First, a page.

For some of us who have worked with Malcom, and in my case we were students together, and people like Martin Roscoe who not only resigned, stood up to be counted, as head of piano at the RNCM for Malcolm’s appointment as head ot strings, but very nearly lost his health, I don’t think it’s a fascination that any of us have but a deep, deep sense of sadness that it should all come to this for those in the classical music profession who have succumbed to such behaviour, and being brought to court, or those struggling in the background who have not yet been found out. It is all very depressing and more so when it was just the Catholic church that was being accused of abuse. Last week only the Methodist Church, and so many cases within families, but yet some form of justice and clarity is needed. People’s lives are at stake in this, and as long as there is some compassion taken in these cases, and people are not held up as public ridicule, then I think it must be kept out in the open, and particulary among the musicians themselves, not behind closed doors, or sensationalism over the newspapers. One thing for sure is that there is a choice in life, and no one has to read anything on this blog if they don’t want to. There is a lot of other good things to read, some of which I don’t even get around to read. So in the end, we need to be kind with our words, particularly as professional musicians.

    • Alexander says:

      I think you mean, “those in the classical music profession who have committed such offences”. An offender does not “succumb” to committing sexual offences. It is something that that person has chosen to do, deliberately, fully understanding it to be a criminal offence and a breach of professional trust. Sex offenders are typically clever, calculating, and manipulative. Their crimes are often planned and prepared for over a long period of time in order to maximise the likelihood of success and to minimise the likelihood of detection.

      Why should there be any compassion for anyone other than the victims? Confining ourselves to people who have been convicted, why should I feel any compassion towards somebody like Robert King or Michael Brewer? Why should they not face public humiliation upon their conviction for committing such awful crimes?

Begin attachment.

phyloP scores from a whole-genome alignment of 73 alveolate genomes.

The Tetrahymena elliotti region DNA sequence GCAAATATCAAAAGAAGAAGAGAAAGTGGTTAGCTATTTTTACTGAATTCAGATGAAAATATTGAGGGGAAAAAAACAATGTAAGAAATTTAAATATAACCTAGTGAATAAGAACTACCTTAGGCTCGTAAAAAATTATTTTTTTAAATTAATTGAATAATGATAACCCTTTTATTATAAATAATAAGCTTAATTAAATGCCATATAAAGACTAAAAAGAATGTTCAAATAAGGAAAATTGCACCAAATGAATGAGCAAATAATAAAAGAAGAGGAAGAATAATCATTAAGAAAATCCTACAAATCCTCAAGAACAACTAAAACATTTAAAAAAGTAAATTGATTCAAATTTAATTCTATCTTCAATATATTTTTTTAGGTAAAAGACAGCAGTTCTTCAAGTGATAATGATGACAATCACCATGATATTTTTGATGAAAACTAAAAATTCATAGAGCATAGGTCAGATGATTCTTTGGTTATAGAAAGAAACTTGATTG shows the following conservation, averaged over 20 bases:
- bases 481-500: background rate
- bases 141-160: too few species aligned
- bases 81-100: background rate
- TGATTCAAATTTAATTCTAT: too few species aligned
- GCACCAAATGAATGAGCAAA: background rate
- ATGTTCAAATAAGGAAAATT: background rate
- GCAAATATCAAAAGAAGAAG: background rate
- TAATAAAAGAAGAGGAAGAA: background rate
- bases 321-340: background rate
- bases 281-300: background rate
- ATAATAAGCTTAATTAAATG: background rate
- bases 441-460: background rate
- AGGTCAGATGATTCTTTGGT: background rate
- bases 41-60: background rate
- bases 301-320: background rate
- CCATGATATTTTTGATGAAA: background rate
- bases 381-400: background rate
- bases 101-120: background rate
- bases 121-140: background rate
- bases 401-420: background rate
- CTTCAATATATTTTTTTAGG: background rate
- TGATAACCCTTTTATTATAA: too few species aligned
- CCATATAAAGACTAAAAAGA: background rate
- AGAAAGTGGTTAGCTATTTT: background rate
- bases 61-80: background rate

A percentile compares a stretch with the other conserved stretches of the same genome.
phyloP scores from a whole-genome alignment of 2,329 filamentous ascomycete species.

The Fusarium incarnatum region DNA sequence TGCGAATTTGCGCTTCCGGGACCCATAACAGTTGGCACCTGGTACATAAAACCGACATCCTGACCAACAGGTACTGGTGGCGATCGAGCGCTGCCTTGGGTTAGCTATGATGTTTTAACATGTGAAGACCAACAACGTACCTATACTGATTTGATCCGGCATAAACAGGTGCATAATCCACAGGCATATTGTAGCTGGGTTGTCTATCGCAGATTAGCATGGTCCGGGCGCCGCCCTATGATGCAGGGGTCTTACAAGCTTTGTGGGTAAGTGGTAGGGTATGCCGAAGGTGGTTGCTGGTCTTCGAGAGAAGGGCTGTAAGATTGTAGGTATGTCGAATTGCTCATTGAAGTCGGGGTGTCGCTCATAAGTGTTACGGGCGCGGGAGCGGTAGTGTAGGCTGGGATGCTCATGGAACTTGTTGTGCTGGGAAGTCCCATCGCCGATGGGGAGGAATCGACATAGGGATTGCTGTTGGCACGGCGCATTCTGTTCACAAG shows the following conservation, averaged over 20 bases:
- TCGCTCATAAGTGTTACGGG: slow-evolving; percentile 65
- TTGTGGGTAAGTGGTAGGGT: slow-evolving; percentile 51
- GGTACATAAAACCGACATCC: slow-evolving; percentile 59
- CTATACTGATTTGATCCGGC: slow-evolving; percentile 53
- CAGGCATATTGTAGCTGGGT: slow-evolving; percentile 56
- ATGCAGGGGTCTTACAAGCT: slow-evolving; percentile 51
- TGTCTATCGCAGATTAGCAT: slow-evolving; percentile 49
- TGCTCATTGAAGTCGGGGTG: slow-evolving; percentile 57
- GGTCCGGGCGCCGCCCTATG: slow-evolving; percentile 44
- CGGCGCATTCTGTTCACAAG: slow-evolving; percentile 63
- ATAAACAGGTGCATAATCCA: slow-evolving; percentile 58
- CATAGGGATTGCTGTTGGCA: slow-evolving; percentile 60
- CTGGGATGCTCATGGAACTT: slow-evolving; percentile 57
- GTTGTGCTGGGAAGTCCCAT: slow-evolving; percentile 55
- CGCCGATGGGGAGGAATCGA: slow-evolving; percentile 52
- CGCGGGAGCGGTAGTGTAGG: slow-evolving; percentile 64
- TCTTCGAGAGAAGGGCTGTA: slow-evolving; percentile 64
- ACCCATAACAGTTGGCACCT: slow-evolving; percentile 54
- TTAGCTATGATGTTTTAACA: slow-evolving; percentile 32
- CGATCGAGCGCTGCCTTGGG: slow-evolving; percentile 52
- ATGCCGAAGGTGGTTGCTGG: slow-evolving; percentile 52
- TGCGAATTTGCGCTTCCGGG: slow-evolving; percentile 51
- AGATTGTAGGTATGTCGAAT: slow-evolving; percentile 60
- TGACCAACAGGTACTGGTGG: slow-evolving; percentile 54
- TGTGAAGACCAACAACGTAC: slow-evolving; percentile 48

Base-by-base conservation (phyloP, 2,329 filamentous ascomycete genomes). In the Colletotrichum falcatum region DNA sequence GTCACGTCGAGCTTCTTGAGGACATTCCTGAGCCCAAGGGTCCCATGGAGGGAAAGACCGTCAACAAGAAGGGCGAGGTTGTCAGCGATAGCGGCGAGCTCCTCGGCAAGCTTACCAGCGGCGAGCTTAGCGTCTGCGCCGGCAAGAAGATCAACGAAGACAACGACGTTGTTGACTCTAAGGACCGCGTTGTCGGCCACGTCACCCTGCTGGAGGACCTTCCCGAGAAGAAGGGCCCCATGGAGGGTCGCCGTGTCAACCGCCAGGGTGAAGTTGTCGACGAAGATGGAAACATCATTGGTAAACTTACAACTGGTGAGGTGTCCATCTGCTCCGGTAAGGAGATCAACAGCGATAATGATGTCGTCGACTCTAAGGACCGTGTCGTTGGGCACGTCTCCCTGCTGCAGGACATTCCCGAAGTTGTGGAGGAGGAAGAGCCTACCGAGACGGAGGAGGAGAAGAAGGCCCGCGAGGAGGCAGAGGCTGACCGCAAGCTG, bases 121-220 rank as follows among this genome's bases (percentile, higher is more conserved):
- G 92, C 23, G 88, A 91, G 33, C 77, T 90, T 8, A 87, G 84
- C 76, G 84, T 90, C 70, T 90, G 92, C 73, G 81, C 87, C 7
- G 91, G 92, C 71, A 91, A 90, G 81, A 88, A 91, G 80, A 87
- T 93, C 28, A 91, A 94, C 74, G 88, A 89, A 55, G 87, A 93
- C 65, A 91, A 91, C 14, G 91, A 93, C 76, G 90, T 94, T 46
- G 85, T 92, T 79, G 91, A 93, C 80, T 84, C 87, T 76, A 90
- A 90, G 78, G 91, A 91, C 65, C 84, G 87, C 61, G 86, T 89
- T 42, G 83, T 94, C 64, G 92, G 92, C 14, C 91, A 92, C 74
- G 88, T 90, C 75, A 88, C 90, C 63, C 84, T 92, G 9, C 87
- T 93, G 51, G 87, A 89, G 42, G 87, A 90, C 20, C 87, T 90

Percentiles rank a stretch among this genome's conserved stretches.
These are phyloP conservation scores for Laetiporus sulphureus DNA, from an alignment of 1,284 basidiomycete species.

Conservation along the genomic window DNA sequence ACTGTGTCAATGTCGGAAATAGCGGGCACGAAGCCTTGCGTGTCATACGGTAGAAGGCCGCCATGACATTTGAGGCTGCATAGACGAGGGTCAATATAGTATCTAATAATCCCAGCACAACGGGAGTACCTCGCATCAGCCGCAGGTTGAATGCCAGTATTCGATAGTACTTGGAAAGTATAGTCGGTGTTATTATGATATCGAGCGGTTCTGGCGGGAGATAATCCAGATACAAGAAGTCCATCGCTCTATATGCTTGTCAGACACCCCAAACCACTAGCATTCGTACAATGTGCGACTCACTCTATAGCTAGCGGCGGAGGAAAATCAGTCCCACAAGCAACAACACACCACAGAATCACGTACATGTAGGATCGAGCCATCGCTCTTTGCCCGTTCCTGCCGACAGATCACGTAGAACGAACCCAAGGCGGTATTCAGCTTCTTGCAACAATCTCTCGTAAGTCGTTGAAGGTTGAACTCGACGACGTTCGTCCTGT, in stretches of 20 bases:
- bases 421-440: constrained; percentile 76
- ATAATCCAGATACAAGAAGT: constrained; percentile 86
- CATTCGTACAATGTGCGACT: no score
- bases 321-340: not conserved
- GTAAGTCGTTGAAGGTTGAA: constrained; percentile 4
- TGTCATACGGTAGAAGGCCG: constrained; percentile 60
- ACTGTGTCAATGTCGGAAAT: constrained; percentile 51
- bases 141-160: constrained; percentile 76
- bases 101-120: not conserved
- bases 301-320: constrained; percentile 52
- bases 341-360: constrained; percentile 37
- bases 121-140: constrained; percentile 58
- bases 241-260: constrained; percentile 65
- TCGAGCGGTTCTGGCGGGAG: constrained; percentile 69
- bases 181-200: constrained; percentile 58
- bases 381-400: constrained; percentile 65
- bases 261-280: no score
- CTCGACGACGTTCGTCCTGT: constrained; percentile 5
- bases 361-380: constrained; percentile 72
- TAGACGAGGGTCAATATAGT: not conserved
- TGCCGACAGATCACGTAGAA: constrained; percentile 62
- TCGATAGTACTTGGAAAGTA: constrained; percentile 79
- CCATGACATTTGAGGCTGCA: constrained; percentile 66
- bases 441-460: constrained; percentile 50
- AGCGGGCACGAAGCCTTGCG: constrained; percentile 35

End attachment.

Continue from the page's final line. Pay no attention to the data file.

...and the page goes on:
• Ian Pace says:

        Nothing is gained by revenge and public humiliation other than to reduce ourselves to a similar level to the offenders. The point is to make sure not only that those who commit these crimes do not simply get away with it, but also to reform musical culture from being a field of activity rife with predation, power play, bullying, abuse, humiliation, and so on.

        • Alexander says:

          It all depends what you mean by revenge and public humiliation. I certainly don’t believe in hanging, flogging, and a pillory in the town square. I don’t want to see anyone’s head on a spike on London Bridge. However, I do believe in a certain amount of scattering the proud in the imagination of their hearts and putting down the mighty from their seat. Many sex offenders are people who enjoy the esteem of their peers and of society as a whole, people who hold positions of power, authority, and responsibility. It is often precisely that esteem and position which has allowed them to commit their crimes and to delay being brought to justice for them. Take the case of somebody who was not a professional musician, Freddie Emery-Wallis. He enjoyed a career in public life which lasted forty years, culminating in his serving as leader of Hampshire County Council and lord mayor of the City of Portsmouth. Upon his conviction for five counts of indecent assault he was deprived of the honour of Commander of the Most Excellent Order of the British Empire and of the office of HM Deputy Lieutenant for the County of Hampshire. To the degree to which that constitutes public humiliation, I am in favour of public humiliation, or, as I would call it, justice. What I am not in favour of are the dreadful scenes which we witnessed in Paulsgrove in 2000. I find those people almost as abhorrent as the paedophiles themselves.